We are going to be doubling our population in 30 to 40 years potentially. We need to take the reins today and take steps to ensure we have a long-range plan for that population without destroying the beautiful areas of the state that we all love. —Alan Matheson, environmental adviser
SALT LAKE CITY — Gov. Gary Herbert announced Wednesday his plans to convene a Utah water summit in late October to refine the best long-term strategies to manage one of the state's most precious resources.
Four principles will lay the foundation in the state's efforts going forward — conservation, maintenance, planning and innovation, said Alan Matheson, the governor's environmental adviser.
"I think we all recognize water is a challenge in an arid state, and with projected population growth, it will get even more difficult," Matheson said.
Herbert announced the summit at the annual meeting of the Utah Water Users Association in St. George, where hundreds of people involved in water delivery, water management and water law meet to discuss the latest developments.
Matheson said the governor has tapped six experts who will partner with the state Division of Water Resources to host listening sessions at multiple locations throughout the state this summer.
Those experts are:
• Voneene Jorgensen, chairwoman of the Utah Water Users Association Board and general manager of the Bear River Water Conservancy District. Jorgensen has worked at the district since 1993 and has been its general manager since 2003. Her area of emphasis will be water conflicts and finding the right balance among competing demands.
• Tage Flint, general manager of the Weber Basin Water Conservancy District. Flint has been general manager for 13 years and in the water management industry for nearly 30 years. He will focus on the challenges of providing water for a growing population.
• Bob Morgan, who worked nearly two decades as the Utah state engineer tasked with overseeing the appropriation of Utah's water and adjudicating water rights. Morgan also served as director of the Utah Department of Natural Resources. He will focus on the role of the state and the state engineer in water resource issues.
• Tim Hawkes, executive director of the Utah Water Project of Trout Unlimited. Hawkes has a law degree and through the nonprofit conservation group deals frequently with water law and policy conflicts. His area of emphasis will be water and its value to recreation, tourism and the environment.
• Warren Peterson, a Delta resident who specializes in agriculture, land and water law. Peterson was on the Utah Water Financing Task Force and was a member and chairman of the Utah Board of Water Resources. His area of emphasis will be the conversation of water from agricultural use to meet needs of cities, residents and businesses and what impacts may result.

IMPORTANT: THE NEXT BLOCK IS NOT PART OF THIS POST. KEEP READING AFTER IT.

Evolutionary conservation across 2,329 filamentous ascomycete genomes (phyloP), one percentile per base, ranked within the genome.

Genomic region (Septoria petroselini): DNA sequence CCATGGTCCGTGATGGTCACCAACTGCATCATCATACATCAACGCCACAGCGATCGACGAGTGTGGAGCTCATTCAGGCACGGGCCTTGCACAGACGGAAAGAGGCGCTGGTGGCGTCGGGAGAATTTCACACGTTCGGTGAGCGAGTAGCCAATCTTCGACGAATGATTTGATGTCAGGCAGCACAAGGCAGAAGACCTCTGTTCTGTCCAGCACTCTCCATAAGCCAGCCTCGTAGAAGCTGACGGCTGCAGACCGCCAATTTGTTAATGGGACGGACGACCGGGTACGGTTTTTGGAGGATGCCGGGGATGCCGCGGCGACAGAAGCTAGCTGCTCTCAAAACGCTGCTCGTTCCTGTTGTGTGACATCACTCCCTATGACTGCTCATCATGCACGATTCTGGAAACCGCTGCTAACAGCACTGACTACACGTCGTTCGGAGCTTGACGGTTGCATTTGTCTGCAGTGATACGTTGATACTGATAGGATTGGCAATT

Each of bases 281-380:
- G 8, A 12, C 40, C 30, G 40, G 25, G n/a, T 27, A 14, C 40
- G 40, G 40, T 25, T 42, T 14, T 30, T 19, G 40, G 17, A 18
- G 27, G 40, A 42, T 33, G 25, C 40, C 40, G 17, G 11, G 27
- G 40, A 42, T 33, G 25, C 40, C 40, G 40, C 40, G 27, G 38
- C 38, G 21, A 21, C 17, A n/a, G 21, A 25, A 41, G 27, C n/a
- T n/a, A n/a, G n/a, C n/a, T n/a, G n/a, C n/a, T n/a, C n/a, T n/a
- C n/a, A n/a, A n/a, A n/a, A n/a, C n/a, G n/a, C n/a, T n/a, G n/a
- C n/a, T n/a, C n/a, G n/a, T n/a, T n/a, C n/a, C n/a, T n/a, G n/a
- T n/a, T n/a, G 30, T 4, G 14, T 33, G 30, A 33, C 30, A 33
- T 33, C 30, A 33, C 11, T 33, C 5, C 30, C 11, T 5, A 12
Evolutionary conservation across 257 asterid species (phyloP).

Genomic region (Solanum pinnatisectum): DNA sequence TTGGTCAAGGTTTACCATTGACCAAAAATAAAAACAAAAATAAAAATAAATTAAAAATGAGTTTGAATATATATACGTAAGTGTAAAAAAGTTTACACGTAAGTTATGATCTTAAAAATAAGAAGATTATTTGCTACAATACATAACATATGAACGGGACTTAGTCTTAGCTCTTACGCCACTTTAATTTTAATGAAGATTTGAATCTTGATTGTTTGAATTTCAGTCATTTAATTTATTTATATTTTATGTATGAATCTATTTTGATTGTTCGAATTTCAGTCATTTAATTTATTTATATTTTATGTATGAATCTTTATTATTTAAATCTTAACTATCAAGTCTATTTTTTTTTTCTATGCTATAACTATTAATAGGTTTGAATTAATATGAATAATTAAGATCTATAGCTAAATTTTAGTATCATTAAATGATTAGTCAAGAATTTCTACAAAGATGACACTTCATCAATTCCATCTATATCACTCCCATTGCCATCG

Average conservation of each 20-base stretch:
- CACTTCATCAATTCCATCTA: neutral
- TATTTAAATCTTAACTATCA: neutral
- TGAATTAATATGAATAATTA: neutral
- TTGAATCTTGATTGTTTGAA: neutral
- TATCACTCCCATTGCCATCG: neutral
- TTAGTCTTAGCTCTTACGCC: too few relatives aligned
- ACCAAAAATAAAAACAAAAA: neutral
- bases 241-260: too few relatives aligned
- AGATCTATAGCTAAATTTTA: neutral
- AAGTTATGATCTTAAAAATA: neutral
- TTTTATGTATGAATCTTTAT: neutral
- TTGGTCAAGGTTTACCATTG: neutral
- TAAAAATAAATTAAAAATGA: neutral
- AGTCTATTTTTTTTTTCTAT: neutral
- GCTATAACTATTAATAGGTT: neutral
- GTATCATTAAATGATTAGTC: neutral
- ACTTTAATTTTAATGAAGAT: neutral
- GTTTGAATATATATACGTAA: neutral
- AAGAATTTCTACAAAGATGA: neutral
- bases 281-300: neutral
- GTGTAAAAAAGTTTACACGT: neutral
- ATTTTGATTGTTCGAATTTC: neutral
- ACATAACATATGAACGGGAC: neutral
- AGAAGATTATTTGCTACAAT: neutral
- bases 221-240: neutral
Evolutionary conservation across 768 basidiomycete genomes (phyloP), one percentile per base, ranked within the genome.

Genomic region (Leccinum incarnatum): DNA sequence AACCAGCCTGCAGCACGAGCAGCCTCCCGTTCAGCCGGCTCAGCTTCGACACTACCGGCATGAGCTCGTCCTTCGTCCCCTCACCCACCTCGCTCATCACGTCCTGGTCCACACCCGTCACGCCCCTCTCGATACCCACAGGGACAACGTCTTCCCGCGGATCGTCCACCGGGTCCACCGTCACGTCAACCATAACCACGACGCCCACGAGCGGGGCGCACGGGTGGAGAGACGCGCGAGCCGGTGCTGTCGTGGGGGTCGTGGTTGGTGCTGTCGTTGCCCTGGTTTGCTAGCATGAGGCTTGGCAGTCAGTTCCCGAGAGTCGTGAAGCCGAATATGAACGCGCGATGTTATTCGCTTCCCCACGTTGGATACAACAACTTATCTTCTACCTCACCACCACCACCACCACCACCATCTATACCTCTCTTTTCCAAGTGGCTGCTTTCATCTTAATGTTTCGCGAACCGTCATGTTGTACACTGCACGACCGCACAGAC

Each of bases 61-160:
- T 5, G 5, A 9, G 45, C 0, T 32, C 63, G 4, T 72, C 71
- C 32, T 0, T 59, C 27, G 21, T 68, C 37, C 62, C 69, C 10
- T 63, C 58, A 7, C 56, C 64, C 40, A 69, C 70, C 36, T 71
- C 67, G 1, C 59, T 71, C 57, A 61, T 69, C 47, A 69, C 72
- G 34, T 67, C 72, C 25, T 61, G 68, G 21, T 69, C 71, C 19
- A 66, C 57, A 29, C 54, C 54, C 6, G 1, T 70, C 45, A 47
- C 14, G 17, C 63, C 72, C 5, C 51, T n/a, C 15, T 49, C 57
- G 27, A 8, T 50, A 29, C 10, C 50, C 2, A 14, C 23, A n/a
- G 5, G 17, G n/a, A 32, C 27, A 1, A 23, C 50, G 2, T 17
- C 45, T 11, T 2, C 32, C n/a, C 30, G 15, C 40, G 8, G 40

• Dennis Strong, director of the Utah Division of Water Resources. Strong began work with the division in 1975 as an engineer and has been director since 2006. He is a member of the Western States Water Council and multiple water-related panels. His focus will be the challenges and options behind financing Utah's water demands.
Matheson said the team of six will seek input from residents, political leaders, conservation groups and other special interest groups to develop recommendations to be aired at the water summit.
"We are going to be doubling our population in 30 to 40 years potentially," he said. "We need to take the reins today and take steps to ensure we have a long-range plan for that population without destroying the beautiful areas of the state that we all love."
The goal, Matheson added, is to avert potential shortages or conflicts in the future.
"We need to get out ahead of the curve," he said. "So far, we've been able to avoid any water management by crisis."
Later in the day, Herbert met with residents at two community forums in the tiny Snake Valley towns of Eskdale and Trout Creek.
The meetings follow discussions Herbert had this year with county officials from Tooele, Millard and Juab who are awaiting his decision on signing an agreement with Nevada over the sharing of water in Snake Valley.
A document that divvies up groundwater resources in Snake Valley between the two states has been in limbo for years. The valley straddles the border of both states and is a shared hydrologic basin.
While most of Snake Valley is within Utah borders, most of the precipitation that helps to replenish the groundwater falls in the mountains of Nevada and drains underground into Utah.
The Snake Valley groundwater controversy was stoked by the Southern Nevada Water Authority's desire to pump water within Nevada and convey it to Las Vegas via a pipeline.
Critics of the plan believe the water withdrawals are not sustainable and will compromise Utah's interests in the western desert region. SNWA has countered it has an obligation to develop water resources within Nevada to meet its future needs.1 comment on this story
Matheson said Herbert has yet to reach a decision on signing the agreement and is still gathering information.
"He's trying to arrive at what is in the best long-term interests of Utah," Matheson said. "There's been a lot of misunderstanding about what the agreement does and does not do. The governor has been very clear that he prefer the pipeline not go in. It does not do anything for the residents of Utah."
Some proponents of signing the agreement have said it is preferable to have the water sharing and environmental protections in place and negotiated by the states rather than having a directive issued by a court.